Teeth help you chew your food to make it easier to digest, and each type of tooth has a slightly different shape for their respective job. They also help make your smile great! The five types of teeth include:
- Third Molars
Often the first adult teeth that grow in after our baby teeth, incisors first come in at six-months-old, and then the adult ones make their presence seen between years six and eight. Making up most of our smile, there are eight incisors in the mouth; four in the top-center of our mouth and four in the bottom-center.
These teeth are characteristically thin, flat-bottom teeth that help us to make the initial bite on our food. We bite into food with our incisors, tugging and pulling into our mouths. Incisors have a narrow-edge, and are adapted for cutting. The incisors are situated between the cuspids, or canines, and are often referred to as anterior teeth or front teeth because of their prevalence in
smiling and talking.
Your four canines are the next type of teeth to develop. These teeth are your sharpest, and are used for ripping and tearing food apart. Primary canines generally appear between 16- and 20-months-old in babies, with the upper canines coming in just ahead of the lower canines. In permanent teeth, the order is reversed, with lower canines coming-in around age nine and the uppers arriving between 10- and 12- years of age.
Canines, are the closest link between the human mouth and that of a carnivorous predator, like a lion or bear. One feature of canine teeth is the fact that they are our longest teeth, with a pointed end, and surprisingly, only one implanted root. Canines rip food, but their position on either side of the mouth help guide the mouth and other teeth into the best biting position.
Premolars sit next to the cuspids in the mouth and are the foremost molars in the mouth. Also known as bicuspids, premolars are used for chewing and grinding food. Adults have four premolars on each side of their mouths — two on the upper and two on the lower jaw.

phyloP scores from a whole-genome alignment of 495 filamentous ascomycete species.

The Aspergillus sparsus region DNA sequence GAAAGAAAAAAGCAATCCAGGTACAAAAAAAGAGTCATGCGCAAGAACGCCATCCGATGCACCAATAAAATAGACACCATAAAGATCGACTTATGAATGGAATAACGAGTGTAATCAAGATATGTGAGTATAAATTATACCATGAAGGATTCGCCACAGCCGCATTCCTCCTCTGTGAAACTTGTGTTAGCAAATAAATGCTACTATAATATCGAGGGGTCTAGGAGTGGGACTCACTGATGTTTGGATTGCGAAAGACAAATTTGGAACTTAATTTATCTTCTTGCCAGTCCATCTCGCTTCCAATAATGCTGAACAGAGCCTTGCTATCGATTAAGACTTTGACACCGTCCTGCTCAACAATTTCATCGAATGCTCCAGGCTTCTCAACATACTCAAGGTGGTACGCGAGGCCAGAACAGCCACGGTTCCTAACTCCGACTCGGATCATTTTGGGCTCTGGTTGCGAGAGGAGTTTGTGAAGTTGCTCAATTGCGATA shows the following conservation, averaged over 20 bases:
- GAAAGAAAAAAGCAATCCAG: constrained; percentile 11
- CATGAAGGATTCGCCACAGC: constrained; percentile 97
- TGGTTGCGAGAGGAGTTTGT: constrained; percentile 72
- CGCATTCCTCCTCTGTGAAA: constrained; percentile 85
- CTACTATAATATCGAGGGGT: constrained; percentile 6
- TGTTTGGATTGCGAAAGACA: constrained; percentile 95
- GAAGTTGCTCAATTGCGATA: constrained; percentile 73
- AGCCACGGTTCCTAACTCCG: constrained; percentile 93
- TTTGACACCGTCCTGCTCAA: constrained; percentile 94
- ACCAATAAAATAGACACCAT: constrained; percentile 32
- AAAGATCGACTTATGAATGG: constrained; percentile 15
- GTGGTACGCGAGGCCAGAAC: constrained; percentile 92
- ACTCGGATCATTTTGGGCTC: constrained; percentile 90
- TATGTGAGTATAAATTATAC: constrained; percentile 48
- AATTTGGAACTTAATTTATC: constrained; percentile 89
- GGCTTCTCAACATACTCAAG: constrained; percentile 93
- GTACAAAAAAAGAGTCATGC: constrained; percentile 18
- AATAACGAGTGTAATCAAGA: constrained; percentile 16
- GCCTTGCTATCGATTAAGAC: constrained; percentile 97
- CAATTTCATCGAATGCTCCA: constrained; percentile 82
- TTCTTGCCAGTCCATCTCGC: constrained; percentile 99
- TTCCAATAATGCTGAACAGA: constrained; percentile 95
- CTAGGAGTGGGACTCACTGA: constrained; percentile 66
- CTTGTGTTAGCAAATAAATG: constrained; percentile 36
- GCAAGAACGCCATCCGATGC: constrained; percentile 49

The first premolars appear around age 10, with the second premolars arriving about a year later. However, sometimes premolars come in around 12 or 13 years of age. There are no primary (baby teeth) premolars, but they do take the places of the first and second primary molars (described below).
Molars are our main masticators–that is, molars are the teeth we most commonly associate with chewing. Primary molars, also known as deciduous molars, appear between 12 and 28 months, and are replaced by the first and second premolars (four upper and four lower) described above.
The permanent molars (also four upper and four lower) do not replace any primary teeth, but come in behind all of them, further back in the jaw. The first permanent molars appear at around age six (before the primary molars fall out), while the second molars come in between ages 11 and 13.
So while premolars replace the first and second primary molars, the adult primary molars come in replacing nothing. This might sound tricky, but the discrepancy comes from type of molar itself, not just what it replaces!
The third molars are commonly known as wisdom teeth. These are the last teeth to develop and don't typically erupt until age 18 to 20. Some people never develop third molars at all. For those who do, these molars may cause crowding and need to be removed. If they don't fully erupt they are said to be impacted, and are commonly removed. Talk to your dentist about the removal of
these teeth – even if you feel no pain in their growth!
Your teeth are important, and with proper care they can last you a lifetime. Schedule an appointment with your dentist if you have any questions about your teeth! Call Westermeier Martin Dental Care to schedule an appointment with your dentist 716-508-4547.